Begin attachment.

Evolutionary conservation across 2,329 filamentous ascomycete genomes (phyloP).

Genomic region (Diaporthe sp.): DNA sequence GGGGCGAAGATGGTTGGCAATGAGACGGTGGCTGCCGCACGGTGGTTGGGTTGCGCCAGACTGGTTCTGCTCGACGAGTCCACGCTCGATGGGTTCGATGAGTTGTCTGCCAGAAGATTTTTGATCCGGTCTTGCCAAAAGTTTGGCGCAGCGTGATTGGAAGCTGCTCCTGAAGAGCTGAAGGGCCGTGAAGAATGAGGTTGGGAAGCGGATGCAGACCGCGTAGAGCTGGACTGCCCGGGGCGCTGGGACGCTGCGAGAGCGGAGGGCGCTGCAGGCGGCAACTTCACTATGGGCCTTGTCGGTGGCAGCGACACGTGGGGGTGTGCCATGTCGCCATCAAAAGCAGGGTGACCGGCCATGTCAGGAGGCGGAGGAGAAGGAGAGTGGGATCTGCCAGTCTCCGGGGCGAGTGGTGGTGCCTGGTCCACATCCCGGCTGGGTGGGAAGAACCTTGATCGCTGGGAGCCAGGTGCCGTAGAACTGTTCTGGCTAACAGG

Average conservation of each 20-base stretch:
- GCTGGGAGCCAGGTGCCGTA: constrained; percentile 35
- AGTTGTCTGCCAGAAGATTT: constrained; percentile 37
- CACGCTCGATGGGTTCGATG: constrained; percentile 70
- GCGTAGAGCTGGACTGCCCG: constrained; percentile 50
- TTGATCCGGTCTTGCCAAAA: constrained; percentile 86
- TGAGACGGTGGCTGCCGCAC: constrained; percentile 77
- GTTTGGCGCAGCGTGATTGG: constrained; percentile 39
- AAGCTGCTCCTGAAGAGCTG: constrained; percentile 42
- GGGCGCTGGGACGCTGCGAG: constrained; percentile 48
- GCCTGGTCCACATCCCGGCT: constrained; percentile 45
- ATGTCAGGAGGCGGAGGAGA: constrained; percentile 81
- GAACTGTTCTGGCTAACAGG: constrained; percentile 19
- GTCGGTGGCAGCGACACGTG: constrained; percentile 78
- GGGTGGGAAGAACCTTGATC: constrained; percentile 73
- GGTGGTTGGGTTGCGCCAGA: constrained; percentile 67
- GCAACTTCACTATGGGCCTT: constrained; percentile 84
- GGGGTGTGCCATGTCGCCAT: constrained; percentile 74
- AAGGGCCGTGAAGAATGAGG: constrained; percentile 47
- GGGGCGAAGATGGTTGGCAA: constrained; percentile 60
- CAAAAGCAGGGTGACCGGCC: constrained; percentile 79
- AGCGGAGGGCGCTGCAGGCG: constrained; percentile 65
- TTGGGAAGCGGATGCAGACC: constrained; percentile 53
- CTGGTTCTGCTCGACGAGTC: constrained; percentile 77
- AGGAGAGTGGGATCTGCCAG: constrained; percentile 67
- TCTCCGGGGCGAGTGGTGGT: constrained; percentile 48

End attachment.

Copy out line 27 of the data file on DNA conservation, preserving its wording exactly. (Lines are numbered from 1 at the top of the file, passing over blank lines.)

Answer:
- AGGAGAGTGGGATCTGCCAG: constrained; percentile 67